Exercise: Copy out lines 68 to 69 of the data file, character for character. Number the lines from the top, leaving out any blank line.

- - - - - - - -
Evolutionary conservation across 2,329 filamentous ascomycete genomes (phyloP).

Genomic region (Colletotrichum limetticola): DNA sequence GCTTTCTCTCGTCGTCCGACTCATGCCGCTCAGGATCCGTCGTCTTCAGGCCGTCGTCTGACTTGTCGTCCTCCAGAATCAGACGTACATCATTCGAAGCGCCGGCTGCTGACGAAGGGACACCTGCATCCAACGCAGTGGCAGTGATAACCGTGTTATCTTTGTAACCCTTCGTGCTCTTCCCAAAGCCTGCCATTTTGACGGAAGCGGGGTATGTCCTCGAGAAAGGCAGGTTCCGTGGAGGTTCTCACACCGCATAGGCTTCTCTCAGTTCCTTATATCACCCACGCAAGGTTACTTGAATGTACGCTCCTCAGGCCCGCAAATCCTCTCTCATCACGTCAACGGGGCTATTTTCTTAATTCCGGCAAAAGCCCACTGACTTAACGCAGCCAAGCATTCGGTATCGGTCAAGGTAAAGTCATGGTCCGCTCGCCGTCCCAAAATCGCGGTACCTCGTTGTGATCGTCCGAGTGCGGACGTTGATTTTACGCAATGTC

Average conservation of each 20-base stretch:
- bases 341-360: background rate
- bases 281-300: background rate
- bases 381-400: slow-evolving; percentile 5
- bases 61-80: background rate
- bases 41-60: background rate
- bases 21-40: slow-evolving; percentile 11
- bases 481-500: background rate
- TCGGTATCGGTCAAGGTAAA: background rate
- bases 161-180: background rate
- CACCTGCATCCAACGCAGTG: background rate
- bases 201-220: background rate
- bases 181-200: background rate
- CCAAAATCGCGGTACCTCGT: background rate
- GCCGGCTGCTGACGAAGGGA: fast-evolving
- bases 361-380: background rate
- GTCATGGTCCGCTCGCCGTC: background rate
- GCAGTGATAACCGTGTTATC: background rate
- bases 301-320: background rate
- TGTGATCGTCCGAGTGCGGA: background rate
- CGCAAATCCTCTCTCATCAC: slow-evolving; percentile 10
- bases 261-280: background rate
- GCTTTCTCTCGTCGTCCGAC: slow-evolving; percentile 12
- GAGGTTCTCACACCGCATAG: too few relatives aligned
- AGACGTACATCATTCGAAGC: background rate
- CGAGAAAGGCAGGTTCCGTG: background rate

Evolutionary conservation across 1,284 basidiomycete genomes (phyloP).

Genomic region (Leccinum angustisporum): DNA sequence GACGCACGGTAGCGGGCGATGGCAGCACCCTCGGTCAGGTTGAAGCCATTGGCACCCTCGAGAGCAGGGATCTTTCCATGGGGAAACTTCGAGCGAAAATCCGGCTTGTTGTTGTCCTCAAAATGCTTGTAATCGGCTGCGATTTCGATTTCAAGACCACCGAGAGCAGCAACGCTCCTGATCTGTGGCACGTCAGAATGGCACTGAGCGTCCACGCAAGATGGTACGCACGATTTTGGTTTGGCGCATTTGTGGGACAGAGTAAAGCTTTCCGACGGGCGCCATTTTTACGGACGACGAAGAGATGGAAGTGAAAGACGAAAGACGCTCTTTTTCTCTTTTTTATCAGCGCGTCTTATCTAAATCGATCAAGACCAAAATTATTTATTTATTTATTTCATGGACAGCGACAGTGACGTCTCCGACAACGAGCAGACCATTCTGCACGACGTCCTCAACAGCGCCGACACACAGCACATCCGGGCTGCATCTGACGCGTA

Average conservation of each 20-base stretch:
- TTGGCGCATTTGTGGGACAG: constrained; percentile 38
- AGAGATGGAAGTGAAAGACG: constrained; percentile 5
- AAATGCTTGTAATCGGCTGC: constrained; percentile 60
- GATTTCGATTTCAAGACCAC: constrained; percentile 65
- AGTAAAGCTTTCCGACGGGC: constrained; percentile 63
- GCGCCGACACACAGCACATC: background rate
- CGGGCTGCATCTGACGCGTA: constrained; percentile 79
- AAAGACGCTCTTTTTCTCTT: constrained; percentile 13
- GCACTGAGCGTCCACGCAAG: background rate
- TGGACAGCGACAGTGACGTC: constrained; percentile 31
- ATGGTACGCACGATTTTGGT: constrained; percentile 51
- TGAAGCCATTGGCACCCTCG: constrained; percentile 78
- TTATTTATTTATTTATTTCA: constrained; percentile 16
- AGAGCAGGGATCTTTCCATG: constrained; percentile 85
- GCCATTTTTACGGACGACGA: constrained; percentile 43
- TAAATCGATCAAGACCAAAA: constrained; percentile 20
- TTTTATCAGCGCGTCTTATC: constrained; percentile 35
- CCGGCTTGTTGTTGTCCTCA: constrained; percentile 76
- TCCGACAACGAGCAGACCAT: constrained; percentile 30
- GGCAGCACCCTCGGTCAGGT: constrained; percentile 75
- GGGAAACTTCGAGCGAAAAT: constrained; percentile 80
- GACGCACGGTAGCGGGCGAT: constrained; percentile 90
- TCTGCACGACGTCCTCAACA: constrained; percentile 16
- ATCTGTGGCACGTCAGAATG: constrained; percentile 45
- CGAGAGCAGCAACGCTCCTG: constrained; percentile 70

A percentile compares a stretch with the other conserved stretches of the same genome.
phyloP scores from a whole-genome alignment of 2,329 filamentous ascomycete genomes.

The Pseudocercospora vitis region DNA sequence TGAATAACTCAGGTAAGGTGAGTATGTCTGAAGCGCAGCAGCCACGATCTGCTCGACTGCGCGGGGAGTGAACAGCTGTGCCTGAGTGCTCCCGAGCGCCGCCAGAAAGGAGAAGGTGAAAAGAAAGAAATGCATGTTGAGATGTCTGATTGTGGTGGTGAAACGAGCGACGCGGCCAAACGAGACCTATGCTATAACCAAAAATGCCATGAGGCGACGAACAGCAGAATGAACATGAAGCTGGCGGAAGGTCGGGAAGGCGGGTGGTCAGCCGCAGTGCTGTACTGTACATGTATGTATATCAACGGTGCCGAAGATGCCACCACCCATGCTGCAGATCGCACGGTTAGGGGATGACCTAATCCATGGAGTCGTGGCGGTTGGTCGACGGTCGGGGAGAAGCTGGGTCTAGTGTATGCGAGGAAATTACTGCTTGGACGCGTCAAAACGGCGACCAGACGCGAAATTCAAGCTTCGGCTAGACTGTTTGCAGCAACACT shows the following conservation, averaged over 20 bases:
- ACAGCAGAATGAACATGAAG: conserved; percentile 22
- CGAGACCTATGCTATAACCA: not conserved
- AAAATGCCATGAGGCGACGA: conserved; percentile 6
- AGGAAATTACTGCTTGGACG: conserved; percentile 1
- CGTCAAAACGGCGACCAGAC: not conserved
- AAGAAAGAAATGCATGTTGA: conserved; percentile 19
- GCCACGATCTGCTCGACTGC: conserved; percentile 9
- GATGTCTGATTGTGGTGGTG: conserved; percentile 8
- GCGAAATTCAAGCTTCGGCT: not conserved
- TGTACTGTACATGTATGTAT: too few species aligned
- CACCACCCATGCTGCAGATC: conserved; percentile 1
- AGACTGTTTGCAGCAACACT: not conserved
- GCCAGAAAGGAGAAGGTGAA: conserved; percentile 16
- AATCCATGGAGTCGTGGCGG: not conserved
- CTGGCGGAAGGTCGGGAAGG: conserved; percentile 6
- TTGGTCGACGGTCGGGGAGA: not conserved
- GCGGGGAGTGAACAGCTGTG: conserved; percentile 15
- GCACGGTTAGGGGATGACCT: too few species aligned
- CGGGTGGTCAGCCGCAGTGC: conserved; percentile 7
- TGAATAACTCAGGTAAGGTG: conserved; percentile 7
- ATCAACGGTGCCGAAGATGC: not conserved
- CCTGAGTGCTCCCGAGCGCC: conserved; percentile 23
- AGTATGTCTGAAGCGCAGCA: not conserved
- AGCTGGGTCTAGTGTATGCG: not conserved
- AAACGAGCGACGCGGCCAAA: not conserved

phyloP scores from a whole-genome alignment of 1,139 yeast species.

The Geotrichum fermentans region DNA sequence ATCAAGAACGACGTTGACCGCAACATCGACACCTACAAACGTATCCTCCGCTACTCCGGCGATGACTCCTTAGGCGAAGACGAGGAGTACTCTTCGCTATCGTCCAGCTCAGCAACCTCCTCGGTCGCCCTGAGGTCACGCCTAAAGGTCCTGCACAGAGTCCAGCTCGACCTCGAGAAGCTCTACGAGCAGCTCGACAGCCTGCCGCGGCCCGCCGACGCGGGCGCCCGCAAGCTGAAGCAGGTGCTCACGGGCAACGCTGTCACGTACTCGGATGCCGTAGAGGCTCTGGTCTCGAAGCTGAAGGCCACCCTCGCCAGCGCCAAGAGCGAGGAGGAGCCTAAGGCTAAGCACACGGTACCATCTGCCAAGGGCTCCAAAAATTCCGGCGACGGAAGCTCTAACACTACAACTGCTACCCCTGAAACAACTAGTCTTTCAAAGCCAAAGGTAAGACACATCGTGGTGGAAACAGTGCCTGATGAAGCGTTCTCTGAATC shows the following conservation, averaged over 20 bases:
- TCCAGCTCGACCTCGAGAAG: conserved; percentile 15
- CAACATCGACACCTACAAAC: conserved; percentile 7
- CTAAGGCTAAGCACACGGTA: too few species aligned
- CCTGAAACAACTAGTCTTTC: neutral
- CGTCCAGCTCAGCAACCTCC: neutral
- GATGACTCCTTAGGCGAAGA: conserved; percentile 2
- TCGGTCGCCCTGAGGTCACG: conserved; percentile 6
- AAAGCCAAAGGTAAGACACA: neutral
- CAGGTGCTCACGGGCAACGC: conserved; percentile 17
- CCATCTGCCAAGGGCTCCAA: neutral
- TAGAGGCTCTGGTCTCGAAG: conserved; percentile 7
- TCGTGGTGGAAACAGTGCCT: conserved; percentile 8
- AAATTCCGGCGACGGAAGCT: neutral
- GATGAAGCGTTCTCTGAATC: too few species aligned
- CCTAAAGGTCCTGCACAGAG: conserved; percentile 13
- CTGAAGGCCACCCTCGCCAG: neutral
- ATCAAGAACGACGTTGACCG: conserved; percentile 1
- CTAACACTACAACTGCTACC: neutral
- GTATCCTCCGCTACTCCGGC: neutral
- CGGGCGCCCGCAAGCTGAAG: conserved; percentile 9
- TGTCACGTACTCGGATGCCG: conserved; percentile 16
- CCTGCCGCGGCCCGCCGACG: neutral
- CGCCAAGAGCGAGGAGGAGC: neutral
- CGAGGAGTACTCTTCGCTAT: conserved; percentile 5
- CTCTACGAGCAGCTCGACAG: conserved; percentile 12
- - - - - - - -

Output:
- GCGAAATTCAAGCTTCGGCT: not conserved
- TGTACTGTACATGTATGTAT: too few species aligned